The Jewish Agency will reevaluate its relationship with the Israeli government, the newly installed Chairman of the Board of Governors Michael Siegal told Haaretz on Monday, in wake of two decisions that have sparked outrage in the Jewish world.
The Israeli cabinet voted on Sunday to suspend its plan to create a new and permanent space for egalitarian prayer at the Western Wall. Later in the day, a ministerial committee voted to move forward a bill that would deny recognition of conversions performed in Israel but outside the state-sanctioned Orthodox system. Both decision were taken in response to pressure from Prime Minister Benjamin Netanyahu’s ultra-Orthodox coalition partners.
“We represent the Jewish people, not the government of Israel,” said Siegal, who assumed his new position just one day earlier. “The government of Israel has taken certain actions that threaten the Jewish people, and we want our communities back home to understand that support for Israel does not necessarily mean support for the government of Israel.”
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The Agency's Board of Governors, which is convening in Jerusalem this week, issued a special resolution on Monday urging Israel to reverse the two controversial decisions, but stopped short of any concrete action. “We call upon the government of Israel to understand the gravity of its steps and reverse its course of action accordingly,” it said.
The resolution said decisions have "deep potential to divide the Jewish people and to undermine the Zionist vision" and called upon Israeli lawmakers and other elected public officials “to take all necessary action to ensure that these dangerous and damaging steps are halted.” The Board of Governors vowed “to build a broad coalition of Israelis, together with partners from around the world, who care passionately about keeping our people united and who are committed to the Jewish people.”
A former chairman of the Jewish Federations of North America, Siegal is known to be a close friend of Netanyahu. Yet rarely has a leader of the quasi-governmental agency come out so strongly against the Israeli government.
Siegal said the board will spend the next few days considering new strategies “that allow us to continue to support Israel and the Jewish people while making our displeasure known to the government of Israel through actions that make it clear that its decisions are not acceptable.”
This gives context for the Jewish Agency's decision, announced early Monday morning, to boycott a dinner scheduled with Netanyahu in the evening as a sign of its displeasure with the government’s latest actions.
The decision was taken following hours of discussion into the late hours of the night. Spearheading the move were several Jewish Federation directors who were described as enraged by the moves of Israeli government, among them leaders of the New York, Chicago and Philadelphia federations. “You could definitely call this a grassroots rebellion,” said a source present at the late night discussions. “They pushed the Jewish Agency leadership into the decision.”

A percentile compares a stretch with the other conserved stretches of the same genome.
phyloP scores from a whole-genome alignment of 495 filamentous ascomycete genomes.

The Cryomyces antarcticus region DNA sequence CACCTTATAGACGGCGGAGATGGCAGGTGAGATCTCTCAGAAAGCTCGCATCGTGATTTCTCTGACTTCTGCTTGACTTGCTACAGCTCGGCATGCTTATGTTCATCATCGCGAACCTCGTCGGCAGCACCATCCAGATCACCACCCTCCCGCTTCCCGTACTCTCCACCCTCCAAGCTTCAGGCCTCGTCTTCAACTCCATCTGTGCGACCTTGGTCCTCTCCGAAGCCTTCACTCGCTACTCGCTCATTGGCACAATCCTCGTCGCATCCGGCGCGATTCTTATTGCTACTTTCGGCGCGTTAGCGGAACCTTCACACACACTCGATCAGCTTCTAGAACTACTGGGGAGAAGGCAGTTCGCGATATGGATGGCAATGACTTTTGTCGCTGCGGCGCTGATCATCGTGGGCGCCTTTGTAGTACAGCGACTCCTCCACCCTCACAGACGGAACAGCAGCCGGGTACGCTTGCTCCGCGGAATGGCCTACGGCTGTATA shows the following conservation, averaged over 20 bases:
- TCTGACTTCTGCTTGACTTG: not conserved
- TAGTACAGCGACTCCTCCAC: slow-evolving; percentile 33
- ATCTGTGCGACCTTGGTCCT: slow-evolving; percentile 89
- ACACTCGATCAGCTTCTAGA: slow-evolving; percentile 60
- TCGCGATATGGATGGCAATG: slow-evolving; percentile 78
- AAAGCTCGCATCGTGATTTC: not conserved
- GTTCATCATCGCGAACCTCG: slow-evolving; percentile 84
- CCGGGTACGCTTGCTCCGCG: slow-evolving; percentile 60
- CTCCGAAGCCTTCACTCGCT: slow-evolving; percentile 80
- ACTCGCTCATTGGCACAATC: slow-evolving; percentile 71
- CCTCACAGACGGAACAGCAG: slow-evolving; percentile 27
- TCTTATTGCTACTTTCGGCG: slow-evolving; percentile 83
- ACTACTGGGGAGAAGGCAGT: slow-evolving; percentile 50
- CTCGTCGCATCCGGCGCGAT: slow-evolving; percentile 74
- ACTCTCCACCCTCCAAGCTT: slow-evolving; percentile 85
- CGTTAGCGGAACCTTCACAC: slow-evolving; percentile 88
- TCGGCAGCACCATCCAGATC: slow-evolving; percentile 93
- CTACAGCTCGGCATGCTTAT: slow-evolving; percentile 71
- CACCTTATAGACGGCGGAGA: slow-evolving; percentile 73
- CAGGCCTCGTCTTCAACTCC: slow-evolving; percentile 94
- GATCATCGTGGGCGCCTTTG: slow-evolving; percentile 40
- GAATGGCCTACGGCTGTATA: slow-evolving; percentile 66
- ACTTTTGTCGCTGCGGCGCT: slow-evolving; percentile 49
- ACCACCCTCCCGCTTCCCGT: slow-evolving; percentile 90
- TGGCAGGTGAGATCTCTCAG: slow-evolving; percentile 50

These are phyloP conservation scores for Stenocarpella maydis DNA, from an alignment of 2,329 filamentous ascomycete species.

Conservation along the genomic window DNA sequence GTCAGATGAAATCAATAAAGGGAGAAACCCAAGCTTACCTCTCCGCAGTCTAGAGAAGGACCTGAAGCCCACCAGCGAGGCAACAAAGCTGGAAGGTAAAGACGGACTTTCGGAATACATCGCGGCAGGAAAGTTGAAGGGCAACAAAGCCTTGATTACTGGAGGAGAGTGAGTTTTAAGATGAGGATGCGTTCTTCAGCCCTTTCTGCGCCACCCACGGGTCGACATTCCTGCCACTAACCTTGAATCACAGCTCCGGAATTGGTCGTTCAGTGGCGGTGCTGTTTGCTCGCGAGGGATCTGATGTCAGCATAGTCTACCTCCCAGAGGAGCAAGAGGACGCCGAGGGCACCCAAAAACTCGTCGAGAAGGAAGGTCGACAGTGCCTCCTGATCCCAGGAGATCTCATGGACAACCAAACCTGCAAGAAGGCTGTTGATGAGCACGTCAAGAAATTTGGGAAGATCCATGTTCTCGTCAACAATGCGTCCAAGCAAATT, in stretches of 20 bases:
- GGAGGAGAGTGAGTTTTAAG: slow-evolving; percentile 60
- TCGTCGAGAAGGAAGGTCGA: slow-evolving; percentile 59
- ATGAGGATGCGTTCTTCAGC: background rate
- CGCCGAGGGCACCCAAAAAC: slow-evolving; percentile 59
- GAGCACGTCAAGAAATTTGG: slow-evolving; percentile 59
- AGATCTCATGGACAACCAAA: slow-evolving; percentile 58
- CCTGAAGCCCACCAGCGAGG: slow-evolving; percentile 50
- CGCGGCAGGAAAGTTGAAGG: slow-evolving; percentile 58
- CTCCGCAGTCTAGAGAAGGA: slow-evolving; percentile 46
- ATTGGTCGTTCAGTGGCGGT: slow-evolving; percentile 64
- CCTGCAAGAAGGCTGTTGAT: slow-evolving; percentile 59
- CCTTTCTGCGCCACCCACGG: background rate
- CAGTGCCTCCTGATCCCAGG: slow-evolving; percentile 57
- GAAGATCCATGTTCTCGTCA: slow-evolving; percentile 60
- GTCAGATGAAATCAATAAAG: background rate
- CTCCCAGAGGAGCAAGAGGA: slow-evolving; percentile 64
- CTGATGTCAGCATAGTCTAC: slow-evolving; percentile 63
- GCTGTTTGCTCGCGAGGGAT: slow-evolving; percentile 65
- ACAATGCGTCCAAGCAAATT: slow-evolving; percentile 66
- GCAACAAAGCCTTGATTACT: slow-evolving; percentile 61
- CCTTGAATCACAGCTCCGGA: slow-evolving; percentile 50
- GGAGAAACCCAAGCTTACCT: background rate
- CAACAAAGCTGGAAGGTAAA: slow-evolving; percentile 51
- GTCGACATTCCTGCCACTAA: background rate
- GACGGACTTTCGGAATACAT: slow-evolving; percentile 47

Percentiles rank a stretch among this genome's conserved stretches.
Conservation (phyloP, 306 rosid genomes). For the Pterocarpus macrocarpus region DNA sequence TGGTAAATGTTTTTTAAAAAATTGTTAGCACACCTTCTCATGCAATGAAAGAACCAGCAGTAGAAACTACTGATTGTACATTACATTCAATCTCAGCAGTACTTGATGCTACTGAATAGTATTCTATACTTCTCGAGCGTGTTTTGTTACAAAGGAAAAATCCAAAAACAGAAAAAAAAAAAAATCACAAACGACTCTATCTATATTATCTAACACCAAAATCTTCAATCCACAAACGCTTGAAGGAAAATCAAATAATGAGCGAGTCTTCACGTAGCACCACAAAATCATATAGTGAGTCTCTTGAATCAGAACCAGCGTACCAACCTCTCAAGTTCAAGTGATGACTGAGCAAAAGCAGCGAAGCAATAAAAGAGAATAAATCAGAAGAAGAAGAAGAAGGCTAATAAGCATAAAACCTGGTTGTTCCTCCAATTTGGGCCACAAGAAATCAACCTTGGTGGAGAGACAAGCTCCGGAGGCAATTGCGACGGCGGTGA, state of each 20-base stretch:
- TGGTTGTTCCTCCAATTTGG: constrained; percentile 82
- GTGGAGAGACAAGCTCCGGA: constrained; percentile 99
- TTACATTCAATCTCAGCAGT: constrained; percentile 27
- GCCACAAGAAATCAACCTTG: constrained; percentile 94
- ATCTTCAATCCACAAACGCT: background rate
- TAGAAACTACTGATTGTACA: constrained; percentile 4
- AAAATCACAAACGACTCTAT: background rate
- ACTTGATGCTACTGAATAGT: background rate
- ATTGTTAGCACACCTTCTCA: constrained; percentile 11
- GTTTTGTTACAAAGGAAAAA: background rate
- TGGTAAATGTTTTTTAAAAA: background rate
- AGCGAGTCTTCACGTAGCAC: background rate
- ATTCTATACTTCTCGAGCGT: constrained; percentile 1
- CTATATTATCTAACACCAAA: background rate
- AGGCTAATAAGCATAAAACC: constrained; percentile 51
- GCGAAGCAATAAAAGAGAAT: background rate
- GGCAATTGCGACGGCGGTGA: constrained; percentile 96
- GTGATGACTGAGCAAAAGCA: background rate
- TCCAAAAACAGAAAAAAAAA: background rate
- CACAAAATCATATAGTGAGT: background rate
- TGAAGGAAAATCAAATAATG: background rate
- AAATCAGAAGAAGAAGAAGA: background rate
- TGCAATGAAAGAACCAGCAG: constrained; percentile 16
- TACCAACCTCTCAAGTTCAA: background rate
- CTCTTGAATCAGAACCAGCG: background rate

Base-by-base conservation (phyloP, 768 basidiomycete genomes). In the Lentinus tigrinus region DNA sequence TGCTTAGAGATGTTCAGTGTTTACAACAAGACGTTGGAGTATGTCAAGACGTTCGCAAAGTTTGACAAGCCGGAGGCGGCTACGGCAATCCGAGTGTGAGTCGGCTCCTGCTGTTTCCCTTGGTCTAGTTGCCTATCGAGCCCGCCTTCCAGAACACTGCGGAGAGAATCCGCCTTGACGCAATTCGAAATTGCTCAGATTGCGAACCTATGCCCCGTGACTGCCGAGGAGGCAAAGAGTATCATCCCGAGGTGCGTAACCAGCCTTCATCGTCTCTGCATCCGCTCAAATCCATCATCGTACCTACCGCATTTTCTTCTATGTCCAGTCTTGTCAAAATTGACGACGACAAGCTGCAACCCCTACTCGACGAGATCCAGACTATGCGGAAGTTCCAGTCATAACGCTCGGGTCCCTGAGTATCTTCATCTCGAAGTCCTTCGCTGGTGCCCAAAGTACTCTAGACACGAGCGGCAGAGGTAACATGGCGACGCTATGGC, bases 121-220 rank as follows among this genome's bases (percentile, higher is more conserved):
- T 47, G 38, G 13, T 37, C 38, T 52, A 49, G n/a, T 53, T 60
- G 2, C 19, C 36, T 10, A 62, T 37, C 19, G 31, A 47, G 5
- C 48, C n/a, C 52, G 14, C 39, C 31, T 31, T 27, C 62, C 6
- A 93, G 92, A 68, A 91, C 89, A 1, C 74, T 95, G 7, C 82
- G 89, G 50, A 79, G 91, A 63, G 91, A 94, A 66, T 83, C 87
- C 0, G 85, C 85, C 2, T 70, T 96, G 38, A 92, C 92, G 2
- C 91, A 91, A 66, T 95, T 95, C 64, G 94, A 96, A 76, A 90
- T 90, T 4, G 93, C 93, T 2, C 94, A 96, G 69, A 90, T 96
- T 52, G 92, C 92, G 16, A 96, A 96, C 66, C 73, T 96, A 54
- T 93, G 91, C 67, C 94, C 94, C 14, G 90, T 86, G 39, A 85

Another explanation given for the step was the fear that many of the Jewish Agency representatives would not show up at the dinner and that those who do might heckle the prime minister.
While sending Netanyahu a very clear message, Siegal said the Jewish Agency had no intention of abandoning its friends and allies in the government and in the Knesset. For that reason, a high-ranking delegation headed by him had opted to meet later on Monday with Defense Minister Avigdor Lieberman. Lieberman voted against the cabinet decision on the Western Wall deal and the Yisrael Beiteinu party he heads, which is part of Netanyahu's coalition, has submitted an appeal against the decision to advance the controversial conversion bill.
Explaining the move to cancel the dinner with the prime minister, Eric Goldstein, CEO of the UJA Federation of New York, told Haaretz: “This is not business as usual. The decisions taken yesterday violate the principle that Israel should be the home for all the Jewish people.”
In a briefing with reporters, Jewish Agency Chairman Natan Sharansky said a backlash against the government’s decision was already being felt abroad. Several Federation heads had reported, he said, that their constituents were threatening to withhold donations to Israel and to cancel their trips to the country in response.
“The message that the government has sent to world Jewry in its decisions,” he said, “is that ‘you are not part of us.’”
The New York Jewish Federation, the largest in North America, issued the following strongly worded condemnation of the government decision on Monday morning:
"We are outraged at two Israeli government actions yesterday that would destroy the fundamental principle that Israel, our Jewish homeland, is a place where all Jews can and must feel at home.
"The decision by the Cabinet to suspend the landmark Kotel agreement is a rejection of the practice and traditions of millions of Jews around the world. The Kotel agreement would have protected worship for Jews of every denomination. Instead, a single group will continue to control prayer at the Kotel restricting the rights of millions of Israeli and Diaspora Jews."
The statement said the Federation was "equally outraged" by the ministers' approval of a bill that would give the Rabbinate a monopoly on conversions.
"Yesterday's actions will only deepen the already accelerating divide between Diaspora Jews and Israel, precisely at a time when Jewish unity has never been more important," it said. The Federation called on Israel to reverse its position on the conversion bill and restore the Western Wall agreement, noting that it is "a rare, unified compromise between all denominations that would be a landmark achievement for all Jews."
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